Spinel, the Misunderstood Gemstone
Spinels are frequently mistaken for other gemstones. The most famous spinels in the world, the Black Prince's Ruby and the Timur Ruby, are both part of the British crown jewels. Neither are rubies. They are spinels.
Blue spinels are mistaken for sapphires, just as red spinels are mistaken for rubies. Spinels come in a wide variety of colors: pink, gray, lavender, blue, red, yellow, brown, black, even colorless.
Spinels are almost as hard as rubies and sapphires, registering an 8 on the Mohs scale. Their variety of colors and their hardness makes them perfect for use in jewelry. Many jewelers admire and appreciate spinels, although Jonas Hjornered of Ivy New York complains, “What you hear a lot is: ‘Spinel is my favorite gemstone, but my customers don’t understand it'."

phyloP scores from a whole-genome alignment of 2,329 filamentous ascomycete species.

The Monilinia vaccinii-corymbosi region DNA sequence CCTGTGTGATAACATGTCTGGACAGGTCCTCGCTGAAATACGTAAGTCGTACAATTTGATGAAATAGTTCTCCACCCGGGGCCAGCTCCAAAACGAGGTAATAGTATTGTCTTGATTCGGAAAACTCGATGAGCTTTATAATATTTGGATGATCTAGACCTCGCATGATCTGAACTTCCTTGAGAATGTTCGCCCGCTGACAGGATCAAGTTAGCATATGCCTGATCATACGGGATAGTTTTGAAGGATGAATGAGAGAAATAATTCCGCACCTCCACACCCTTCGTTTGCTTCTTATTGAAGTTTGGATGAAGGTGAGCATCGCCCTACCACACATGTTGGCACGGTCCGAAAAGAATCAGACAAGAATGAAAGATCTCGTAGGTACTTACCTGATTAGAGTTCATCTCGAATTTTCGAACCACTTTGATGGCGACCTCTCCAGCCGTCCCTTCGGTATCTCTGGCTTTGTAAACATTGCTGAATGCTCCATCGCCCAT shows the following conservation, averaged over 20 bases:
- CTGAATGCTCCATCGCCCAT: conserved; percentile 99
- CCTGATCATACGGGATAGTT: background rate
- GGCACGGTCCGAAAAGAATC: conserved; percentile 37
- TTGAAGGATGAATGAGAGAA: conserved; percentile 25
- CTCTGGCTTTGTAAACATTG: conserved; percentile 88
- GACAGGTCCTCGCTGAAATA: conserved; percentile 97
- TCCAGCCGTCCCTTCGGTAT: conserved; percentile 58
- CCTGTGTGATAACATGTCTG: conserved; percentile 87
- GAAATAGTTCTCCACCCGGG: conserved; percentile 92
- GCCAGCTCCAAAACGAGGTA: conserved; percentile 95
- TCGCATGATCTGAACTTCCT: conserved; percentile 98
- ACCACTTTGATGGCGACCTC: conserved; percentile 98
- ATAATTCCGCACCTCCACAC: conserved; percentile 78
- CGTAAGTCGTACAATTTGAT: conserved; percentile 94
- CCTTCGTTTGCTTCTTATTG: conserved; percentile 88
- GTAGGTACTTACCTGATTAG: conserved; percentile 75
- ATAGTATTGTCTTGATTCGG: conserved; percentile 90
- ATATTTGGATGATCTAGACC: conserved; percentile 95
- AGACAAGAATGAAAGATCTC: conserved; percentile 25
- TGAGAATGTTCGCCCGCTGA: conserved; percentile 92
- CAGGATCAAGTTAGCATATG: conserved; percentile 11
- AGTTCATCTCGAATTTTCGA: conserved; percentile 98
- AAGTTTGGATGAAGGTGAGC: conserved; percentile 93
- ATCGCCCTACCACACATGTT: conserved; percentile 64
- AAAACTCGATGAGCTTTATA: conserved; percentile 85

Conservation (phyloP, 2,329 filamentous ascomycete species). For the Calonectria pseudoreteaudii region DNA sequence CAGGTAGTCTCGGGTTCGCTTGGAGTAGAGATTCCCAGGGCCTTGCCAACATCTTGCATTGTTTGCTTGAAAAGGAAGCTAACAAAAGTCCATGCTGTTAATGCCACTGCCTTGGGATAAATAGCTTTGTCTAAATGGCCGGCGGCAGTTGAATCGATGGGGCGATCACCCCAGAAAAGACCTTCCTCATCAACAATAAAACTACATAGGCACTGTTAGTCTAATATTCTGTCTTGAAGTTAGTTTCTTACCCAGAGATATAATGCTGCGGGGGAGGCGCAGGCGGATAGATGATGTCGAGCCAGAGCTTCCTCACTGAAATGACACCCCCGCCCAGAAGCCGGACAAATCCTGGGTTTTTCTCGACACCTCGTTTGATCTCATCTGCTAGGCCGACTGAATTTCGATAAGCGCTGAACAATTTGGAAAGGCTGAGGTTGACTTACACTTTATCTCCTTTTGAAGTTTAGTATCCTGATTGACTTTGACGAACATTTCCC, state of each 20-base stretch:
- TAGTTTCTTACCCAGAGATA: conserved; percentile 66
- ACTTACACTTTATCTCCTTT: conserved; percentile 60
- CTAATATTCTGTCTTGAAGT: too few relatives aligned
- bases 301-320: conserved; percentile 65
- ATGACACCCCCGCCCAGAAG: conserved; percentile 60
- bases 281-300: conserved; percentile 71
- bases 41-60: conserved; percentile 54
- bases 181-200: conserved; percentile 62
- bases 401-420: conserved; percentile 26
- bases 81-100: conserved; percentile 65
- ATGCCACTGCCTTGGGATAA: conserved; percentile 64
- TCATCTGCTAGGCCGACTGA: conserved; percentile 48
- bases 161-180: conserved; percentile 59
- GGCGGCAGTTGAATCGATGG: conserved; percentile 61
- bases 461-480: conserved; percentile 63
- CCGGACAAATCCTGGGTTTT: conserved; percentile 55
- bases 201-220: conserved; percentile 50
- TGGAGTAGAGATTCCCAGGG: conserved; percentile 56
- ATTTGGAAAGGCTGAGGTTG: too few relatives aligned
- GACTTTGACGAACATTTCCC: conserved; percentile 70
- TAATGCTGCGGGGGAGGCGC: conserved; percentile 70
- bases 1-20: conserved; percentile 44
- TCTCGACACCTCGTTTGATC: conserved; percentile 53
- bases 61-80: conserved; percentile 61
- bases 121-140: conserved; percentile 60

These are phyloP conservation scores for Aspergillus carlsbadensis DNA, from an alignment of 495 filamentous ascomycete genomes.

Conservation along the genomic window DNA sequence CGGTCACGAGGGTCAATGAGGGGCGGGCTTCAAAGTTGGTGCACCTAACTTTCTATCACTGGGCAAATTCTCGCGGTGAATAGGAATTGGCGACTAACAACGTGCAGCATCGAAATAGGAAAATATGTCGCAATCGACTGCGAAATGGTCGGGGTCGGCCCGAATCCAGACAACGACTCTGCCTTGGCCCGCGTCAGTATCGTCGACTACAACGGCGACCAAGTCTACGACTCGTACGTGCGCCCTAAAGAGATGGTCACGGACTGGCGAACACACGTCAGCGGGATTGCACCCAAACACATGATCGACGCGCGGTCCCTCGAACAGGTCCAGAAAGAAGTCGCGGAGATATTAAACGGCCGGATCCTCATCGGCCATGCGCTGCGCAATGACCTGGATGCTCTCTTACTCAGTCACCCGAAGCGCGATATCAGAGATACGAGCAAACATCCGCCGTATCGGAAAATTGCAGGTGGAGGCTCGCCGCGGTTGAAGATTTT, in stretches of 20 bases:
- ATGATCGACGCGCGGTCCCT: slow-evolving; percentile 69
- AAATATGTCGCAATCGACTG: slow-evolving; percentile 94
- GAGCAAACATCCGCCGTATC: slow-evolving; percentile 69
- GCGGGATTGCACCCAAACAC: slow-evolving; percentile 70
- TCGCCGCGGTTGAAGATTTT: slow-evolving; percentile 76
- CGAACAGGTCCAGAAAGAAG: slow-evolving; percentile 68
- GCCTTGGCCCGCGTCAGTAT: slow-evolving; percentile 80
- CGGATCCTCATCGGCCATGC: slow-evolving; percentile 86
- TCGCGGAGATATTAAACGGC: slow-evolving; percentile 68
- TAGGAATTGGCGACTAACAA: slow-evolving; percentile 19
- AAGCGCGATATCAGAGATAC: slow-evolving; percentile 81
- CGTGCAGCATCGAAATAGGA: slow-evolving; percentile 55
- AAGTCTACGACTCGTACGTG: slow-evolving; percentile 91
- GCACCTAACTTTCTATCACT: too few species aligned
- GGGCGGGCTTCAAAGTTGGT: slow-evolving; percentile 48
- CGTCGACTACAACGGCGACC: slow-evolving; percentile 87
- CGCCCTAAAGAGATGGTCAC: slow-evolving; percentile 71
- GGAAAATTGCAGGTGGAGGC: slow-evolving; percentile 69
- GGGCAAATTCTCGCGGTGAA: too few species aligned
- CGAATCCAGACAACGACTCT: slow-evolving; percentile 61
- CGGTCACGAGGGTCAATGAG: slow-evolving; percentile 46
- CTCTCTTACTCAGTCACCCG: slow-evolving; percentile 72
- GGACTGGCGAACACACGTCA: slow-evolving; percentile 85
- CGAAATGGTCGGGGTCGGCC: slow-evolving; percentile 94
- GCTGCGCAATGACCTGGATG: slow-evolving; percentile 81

Many people believe different gemstones have different meanings. Blue and green spinels calm their wearer and relieve stress and depression. Black spinel aids in protection. Orange spinel encourages optimism. Red spinel grants energy and strength. Purple spinel leads the wearer toward goodness and light.
The best spinels come from Asia, although the gem can be found all around the world. The larger the stone and the greater the clarity, the higher the value. The red stones are the most popular for jewelry and thus the most expensive, although far less expensive than the harder (but less rare) ruby.
The largest spinel in the world is the Samarian Spinel, which is part of the Iranian Crown Jewels. It is approximately 500 carats. The second largest spinel is Catherine the Great's Ruby, at 398 carats. It was the centerpiece of the crown used for her coronation as Empress of Russia.